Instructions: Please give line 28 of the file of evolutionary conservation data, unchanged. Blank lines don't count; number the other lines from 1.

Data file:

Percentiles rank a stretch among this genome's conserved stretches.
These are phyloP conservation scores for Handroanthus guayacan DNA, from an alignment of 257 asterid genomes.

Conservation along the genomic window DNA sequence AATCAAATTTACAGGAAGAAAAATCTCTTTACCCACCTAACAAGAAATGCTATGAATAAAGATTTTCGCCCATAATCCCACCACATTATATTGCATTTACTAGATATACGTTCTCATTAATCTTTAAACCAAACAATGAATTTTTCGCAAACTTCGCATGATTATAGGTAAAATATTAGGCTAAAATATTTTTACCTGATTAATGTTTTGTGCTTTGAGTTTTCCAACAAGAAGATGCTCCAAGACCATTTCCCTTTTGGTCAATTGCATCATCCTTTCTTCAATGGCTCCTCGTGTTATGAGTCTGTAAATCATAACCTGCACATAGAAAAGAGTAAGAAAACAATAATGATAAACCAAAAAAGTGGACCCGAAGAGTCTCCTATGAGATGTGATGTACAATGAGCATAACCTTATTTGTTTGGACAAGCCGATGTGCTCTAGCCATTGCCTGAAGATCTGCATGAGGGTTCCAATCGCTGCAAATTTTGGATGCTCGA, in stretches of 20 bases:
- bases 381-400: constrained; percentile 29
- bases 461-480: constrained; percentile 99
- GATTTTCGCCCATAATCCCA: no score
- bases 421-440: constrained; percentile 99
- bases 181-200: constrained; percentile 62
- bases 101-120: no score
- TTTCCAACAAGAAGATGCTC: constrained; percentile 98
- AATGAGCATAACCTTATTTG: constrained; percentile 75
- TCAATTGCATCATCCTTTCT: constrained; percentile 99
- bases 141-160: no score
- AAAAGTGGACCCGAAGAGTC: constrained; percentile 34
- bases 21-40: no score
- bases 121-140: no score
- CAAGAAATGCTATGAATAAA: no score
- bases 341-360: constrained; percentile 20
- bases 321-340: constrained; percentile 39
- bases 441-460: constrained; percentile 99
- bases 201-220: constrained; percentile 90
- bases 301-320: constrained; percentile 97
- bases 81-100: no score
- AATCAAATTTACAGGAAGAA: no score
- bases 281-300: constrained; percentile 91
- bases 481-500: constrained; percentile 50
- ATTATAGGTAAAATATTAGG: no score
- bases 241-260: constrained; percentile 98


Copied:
- bases 241-260: constrained; percentile 98